1. Just North of bridge 35 on the North Oxford Canal
This is actually quite a popular spot, although not near anywhere in particular. It just has a nice feel about it. Just round the next bend is some pretty woodland to walk in, otherwise it is just open fields. I suppose it would benefit from more sitting out space.
2. Between Polesworth and Alvecote on the Coventry canal.
An extensive piece of open woodland adjoins the canal. Despite being much used by dog walkers and joggers, it is a lovely quiet spot and the vegetation is lush. Should you want to, you could walk on to the Samuel Barlow pub at Alvecote in about ten minutes. We didn’t. It was too nice where we were.
3. Tixall Wide on the Staffs and Worcester – Everyone stops at Tixall Wide, it’s kind of obligatory. Plenty of bank space and all that water to look at.
4. On the river Avon, a secluded mooring half a day upstream from Tewkesbury. There aren’t enough stopping places on the Avon, so this is a good one to look out for.A very quiet spot, but ideal for a picnic. I think there is a village nearby, but we never saw it. No sound of a road. Lovely. My photos don’t do it justice. With no one else to disturb, we played music on the bank and waved at the odd passing boat.
5. Last but not least, another one on the Avon, just half an hour downstream of Stratford are these tranquil moorings by Gordon Gray lock.
An ideal spot if Stratford is full. Plenty of room for a picnic or a barbecue and a lovely weir pool adjacent where some local lads came to swim and I saw this heron
Which did we enjoy most? I’ll consult Kath and come up with an answer. I’d be interested if anyone out here knows any of these spots and has an opinion.
Tuesday, November 26, 2013
How interesting. It seems our commenters all have different ideas on which gadget should win this year’s Herbie Award. Gratifyingly though, you all seem to think all three items on the shortlist are worth having, which indeed they are. Nevertheless we have chosen a winner and Kath and I are unanimous in choosing it.
Sadly, Suzy Perry of the Gadget Show was unavailable to present the award, on account of her still having a hangover from the post Formula One season party in Brazil, so I will tear open the golden envelope myself to reveal that the winner of:
Best Gadget on the Boat 2013
The Huawei E586 Wireless Modem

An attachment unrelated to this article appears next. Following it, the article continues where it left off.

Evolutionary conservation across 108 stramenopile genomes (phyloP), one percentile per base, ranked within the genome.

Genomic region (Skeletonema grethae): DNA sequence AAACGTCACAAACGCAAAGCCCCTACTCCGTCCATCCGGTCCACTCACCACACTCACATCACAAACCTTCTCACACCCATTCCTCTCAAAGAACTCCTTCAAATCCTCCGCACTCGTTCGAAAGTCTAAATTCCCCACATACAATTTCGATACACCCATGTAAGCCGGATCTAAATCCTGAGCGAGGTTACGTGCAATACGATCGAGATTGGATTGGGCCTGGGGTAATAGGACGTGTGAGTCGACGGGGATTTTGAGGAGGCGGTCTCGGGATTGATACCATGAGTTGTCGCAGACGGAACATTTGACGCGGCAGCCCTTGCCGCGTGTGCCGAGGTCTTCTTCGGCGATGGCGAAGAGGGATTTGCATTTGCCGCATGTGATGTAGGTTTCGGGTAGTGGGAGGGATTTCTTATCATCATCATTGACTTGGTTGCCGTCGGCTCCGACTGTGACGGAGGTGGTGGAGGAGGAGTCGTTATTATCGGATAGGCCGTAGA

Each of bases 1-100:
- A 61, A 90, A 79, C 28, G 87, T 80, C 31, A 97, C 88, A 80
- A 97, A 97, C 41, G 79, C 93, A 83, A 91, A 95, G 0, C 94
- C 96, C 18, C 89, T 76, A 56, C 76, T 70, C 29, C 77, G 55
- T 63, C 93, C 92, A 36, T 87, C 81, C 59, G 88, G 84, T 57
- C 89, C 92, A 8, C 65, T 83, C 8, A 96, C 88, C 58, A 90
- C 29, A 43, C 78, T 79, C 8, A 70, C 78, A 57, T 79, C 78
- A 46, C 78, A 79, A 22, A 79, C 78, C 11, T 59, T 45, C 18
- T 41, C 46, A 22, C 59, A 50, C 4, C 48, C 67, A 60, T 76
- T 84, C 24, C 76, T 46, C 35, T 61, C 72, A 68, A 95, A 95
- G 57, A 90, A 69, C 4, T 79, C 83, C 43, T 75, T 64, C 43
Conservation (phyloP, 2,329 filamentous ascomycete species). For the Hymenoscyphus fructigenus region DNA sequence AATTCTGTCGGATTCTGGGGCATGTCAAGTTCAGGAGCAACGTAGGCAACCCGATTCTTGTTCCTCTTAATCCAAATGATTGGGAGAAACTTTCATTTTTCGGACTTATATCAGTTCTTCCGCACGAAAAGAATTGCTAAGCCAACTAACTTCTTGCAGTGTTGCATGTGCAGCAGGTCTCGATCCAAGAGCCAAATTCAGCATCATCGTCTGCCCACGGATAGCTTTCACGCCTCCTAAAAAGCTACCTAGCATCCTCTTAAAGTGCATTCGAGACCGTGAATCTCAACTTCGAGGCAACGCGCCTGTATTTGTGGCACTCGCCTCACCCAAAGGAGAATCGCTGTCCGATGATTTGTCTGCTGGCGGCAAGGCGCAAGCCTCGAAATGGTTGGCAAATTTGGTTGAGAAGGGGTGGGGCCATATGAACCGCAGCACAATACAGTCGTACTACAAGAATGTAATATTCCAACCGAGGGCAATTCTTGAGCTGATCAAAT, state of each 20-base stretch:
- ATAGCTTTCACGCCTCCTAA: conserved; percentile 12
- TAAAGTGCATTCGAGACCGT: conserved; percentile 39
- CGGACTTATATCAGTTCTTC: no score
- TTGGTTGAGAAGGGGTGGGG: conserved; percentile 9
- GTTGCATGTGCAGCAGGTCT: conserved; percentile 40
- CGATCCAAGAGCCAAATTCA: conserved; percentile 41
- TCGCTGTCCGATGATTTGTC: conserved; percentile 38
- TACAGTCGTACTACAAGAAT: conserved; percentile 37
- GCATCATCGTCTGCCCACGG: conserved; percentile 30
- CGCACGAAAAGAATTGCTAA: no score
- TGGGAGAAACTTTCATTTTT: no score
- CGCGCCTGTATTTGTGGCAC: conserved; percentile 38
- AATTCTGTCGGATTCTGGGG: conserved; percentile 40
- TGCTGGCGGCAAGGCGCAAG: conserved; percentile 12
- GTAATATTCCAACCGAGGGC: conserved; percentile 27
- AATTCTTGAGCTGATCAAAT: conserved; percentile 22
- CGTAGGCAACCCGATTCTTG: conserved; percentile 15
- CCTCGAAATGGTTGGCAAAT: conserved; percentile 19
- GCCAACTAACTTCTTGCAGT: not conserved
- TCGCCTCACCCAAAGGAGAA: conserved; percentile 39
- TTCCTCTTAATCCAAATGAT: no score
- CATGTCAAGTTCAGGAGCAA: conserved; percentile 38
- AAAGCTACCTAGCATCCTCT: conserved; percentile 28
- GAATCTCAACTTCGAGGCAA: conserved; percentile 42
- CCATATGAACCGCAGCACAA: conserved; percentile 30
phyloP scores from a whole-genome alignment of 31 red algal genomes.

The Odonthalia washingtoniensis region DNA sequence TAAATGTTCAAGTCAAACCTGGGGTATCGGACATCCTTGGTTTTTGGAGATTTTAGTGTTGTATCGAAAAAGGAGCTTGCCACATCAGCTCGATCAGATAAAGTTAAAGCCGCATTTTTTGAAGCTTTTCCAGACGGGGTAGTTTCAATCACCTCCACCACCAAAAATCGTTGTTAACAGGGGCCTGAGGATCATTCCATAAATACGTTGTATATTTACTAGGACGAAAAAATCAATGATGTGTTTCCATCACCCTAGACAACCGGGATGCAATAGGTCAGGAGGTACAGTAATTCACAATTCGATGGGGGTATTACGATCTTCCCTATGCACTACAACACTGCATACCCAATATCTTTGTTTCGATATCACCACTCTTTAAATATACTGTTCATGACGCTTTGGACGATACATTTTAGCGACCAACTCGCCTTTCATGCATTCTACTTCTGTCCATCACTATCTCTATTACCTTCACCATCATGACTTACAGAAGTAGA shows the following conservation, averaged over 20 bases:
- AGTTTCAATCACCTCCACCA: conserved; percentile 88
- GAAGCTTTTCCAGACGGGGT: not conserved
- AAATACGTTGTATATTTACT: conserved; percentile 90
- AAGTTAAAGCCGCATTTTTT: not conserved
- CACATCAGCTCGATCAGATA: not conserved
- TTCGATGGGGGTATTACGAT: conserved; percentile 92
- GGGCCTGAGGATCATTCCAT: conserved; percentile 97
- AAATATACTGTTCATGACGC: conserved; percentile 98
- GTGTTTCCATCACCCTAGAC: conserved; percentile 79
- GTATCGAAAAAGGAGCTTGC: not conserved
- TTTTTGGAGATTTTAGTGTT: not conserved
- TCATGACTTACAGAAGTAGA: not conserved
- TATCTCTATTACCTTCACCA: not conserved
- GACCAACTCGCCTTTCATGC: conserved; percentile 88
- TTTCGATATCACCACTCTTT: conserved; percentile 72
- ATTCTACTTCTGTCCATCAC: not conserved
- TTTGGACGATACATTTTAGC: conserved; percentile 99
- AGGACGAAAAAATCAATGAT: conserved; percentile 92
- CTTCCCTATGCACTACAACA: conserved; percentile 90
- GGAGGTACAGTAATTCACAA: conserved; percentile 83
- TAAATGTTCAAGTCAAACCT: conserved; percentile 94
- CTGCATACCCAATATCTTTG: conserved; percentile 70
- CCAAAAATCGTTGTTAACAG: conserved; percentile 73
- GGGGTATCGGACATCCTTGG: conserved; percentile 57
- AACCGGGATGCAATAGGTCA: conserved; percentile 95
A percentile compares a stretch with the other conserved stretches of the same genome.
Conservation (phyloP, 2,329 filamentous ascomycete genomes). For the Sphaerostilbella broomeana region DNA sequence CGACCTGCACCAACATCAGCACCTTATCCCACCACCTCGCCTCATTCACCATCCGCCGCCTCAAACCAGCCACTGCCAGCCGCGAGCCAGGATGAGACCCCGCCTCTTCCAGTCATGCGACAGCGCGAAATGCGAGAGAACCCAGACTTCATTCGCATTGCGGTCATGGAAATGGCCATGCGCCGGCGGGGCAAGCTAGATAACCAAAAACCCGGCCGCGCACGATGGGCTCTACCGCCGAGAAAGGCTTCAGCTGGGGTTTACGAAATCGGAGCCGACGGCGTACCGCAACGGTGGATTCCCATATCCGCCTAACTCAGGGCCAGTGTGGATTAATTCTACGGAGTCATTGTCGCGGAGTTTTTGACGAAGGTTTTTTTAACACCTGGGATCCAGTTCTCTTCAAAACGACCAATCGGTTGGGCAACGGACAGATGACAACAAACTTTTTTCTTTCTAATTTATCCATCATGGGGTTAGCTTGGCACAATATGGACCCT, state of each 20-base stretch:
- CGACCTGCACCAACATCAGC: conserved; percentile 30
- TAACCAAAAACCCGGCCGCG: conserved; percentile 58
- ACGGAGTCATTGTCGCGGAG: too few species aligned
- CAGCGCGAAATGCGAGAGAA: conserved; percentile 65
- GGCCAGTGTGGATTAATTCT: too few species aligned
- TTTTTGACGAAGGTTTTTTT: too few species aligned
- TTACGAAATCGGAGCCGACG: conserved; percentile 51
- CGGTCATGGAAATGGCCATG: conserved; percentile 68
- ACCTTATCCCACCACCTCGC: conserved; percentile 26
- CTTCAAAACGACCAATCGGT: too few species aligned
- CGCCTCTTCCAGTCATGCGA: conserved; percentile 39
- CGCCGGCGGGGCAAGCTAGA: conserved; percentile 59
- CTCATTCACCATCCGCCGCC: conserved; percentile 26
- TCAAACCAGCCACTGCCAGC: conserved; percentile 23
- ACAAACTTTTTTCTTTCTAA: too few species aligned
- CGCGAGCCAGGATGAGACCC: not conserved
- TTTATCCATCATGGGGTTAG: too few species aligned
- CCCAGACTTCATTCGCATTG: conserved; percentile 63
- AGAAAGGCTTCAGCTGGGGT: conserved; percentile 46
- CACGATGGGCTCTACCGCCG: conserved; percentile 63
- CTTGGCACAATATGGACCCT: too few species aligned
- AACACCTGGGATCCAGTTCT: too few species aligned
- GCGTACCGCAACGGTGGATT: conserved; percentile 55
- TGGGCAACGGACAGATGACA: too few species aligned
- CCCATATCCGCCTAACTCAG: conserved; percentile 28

See, I even bothered to find out what it is really called, rather than just a MiFi thingy! Why choose it? Because wonderful though the iPad is, ours wouldn’t work on the boat without the Huawei. Furthermore this gadget also works with our smartphones and our old netbook, and any laptops or whatever our guests may bring. And, most important of all, it gives us a good signal throughout the boat, so Kath can lie in bed reading blogs while I compose mine at the saloon table. We have had three people using it simultaneously. One more thing, you can easily slip it in your pocket to have wifi access to internet anywhere you go, providing you have a smartphone or a pc or a tablet of course.
As to the little Dyson, which is brilliant, we do have a dustpan and brush!
So as promised, we move next on to a more boaty, or waterway type award. What will it be? I’ll tell you next time, but in the meantime I have something else to report on
Now for something completely different
Yesterday was my first active day as a London Towpath Ranger.
It was a bit like on the job training really. Four of us met at Rickmansworth and cycled 13 miles down the towpath to Hayes stopping frequently to examine and record damaged or dangerous surfaces, trimming back vegetation where overhanging twigs and branches would scratch your face or body, taking down out of date posters about lost dogs or local events, picking up rubbish, and identifying suitable places to erect new signs asking cyclists in particular to drop their pace and give way to pedestrians. This something we plan to do about once a month. In the Spring we plan to hold an awareness event in Denham to educate walkers and cyclists about proper use of the towpath. A number of similar events have already been carried out in central London.